During the 50’s and early 60’s, television and home entertainment was growing to unprecedented levels across America. For studio executives in Hollywood, there couldn’t have been anything worse. Studios had been making films with no legitimate competition for thirty to forty years, but now there was a new kid on the block; “To it’s horror, Hollywood discovered that old-style movies made in the old-style way had ceased to make money…In one fell decade, Hollywood was knocked down by TV, kicked in the jaw.”
To rival and counteract the convenience of television, movie studios started releasing outrageous, over-the-top films to keep audiences coming (it’s actually very similar to what has been happening in the past 5 years). Bad story lines and bad acting and bad habits started to develop. Studios leaned on gimmicks; for example, 3-D films initially boomed and became popular at this time. But, these plans only backfired and pissed off the general public.
Cue Stage Right- A New Wave of Filmmakers
As Hollywood was starting to dip and lose credibility, a new wave of filmmakers, known as the New Hollywood group, came into the picture during the late 60s. The writers, directors, and actors of this period were young and college educated. They were figures that represented the emerging counter culture and a new way of doing things. Their fresh approach and attention to detail helped to revitalize the film industry, creating some of the most classic films and movie stars in film history. Some of the actors include Jack Nicholson, Al Pacino, Robert Redford, Dustin Hoffman, and Clint Eastwood. Some of the films include Easy Rider, The Graduate, The Godfather, Bonnie and Clyde, and Planet of the Apes. But, to us car enthusiasts, the most important film to come out of this period was Bullitt.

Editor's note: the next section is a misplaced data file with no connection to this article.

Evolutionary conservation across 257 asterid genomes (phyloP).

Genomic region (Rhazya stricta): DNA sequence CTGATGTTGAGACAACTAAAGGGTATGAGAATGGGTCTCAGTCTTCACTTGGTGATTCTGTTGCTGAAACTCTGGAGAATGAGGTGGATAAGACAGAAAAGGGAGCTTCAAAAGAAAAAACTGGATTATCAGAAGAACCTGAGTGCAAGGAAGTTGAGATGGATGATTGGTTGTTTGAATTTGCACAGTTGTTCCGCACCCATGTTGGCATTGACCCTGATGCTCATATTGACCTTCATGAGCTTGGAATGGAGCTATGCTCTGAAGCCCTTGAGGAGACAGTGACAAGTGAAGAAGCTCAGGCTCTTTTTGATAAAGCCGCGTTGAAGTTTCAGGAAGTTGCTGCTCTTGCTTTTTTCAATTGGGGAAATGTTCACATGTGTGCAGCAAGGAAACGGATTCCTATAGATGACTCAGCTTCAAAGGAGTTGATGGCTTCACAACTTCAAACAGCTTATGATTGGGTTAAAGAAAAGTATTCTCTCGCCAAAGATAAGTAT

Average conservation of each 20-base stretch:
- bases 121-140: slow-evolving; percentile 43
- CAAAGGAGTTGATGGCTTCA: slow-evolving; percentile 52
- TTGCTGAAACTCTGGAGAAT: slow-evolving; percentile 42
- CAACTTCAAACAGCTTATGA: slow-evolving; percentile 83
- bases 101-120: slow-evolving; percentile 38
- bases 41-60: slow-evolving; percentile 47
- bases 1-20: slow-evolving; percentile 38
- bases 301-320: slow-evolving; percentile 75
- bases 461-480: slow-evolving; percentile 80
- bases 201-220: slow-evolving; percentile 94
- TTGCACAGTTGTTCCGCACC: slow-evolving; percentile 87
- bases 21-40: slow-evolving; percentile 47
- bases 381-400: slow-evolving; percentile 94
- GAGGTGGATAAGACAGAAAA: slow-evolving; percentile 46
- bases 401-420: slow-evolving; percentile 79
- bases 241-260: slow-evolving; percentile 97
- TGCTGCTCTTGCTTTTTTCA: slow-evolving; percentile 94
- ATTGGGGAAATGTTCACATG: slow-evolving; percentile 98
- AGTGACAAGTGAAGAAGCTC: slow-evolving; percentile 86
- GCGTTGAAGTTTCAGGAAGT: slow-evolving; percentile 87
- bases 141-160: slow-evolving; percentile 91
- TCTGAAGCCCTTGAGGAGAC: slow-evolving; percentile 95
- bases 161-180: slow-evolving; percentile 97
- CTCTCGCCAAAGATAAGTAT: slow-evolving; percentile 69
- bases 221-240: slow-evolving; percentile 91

Bullitt Gives Birth to the Modern Car Chase
Bullitt is an American classic, released in 1968 and directed by Peter Yates. The film is about lieutenant Frank Bullitt (played by a brilliant Steve McQueen) of the San Francisco police department. In the film, Bullitt ends up taking on the mob as he tries to rid the city of the evil forces that dictate the everyday life of ordinary citizens. But, all of this is secondary. Despite the amazing story line and awesome acting, the true joy and historical greatness of the film is with the car chase.
Concerning the car chase, film critic Emanuel Levy says, “Bullitt contains one of the most exciting car chases in film history, a sequence that revolutionized Hollywood’s standards.”
Life magazine also named it as one of the 15 Greatest Car Chases of All-Time, saying, “[It’s] the one, the first, the granddaddy, the chase on the top of almost every list. Bullitt’s car chase is a reminder that every great such scene is a triumph of editing as much as it is stunt work. Naturally, it won the year’s Academy Award for Best Editing.”
Movies like the Fast and Furious franchise, Smokey and the Bandit, and Gone in Sixty seconds were all born out of and influenced by this movie. Truly, it’s a must see for any auto enthusiast and every film fan. Check it out here:
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